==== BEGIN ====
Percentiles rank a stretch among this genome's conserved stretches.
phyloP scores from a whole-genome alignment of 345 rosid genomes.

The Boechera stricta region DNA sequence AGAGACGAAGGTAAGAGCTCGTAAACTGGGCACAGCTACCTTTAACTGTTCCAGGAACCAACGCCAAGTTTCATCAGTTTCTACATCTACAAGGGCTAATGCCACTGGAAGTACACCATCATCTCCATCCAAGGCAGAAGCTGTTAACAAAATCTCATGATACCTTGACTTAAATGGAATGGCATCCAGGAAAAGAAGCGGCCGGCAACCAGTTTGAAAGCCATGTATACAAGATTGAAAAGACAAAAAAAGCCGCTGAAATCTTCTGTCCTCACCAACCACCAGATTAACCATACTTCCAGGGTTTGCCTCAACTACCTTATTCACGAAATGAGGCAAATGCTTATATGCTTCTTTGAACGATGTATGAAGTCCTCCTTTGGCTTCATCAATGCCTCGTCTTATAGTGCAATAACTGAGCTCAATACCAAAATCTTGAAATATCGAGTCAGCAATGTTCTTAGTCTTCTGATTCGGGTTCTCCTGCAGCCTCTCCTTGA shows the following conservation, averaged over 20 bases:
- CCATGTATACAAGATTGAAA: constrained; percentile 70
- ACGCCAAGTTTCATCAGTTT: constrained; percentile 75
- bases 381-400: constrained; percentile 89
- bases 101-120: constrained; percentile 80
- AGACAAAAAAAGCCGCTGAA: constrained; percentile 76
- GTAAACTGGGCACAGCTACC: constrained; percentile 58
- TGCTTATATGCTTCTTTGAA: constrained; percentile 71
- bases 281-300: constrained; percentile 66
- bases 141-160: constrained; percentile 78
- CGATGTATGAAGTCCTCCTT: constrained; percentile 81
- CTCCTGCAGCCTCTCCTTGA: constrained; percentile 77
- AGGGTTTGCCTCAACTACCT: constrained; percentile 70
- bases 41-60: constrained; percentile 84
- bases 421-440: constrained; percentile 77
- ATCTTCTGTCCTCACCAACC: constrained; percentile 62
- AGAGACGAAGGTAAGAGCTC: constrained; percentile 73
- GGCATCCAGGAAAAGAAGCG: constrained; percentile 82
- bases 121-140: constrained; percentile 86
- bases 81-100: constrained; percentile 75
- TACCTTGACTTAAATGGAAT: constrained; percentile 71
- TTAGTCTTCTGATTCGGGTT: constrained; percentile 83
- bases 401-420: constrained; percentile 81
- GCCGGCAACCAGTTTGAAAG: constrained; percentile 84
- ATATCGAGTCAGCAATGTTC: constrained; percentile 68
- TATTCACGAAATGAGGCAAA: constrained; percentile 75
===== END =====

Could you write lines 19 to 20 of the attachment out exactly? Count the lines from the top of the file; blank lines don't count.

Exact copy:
- AGAGACGAAGGTAAGAGCTC: constrained; percentile 73
- GGCATCCAGGAAAAGAAGCG: constrained; percentile 82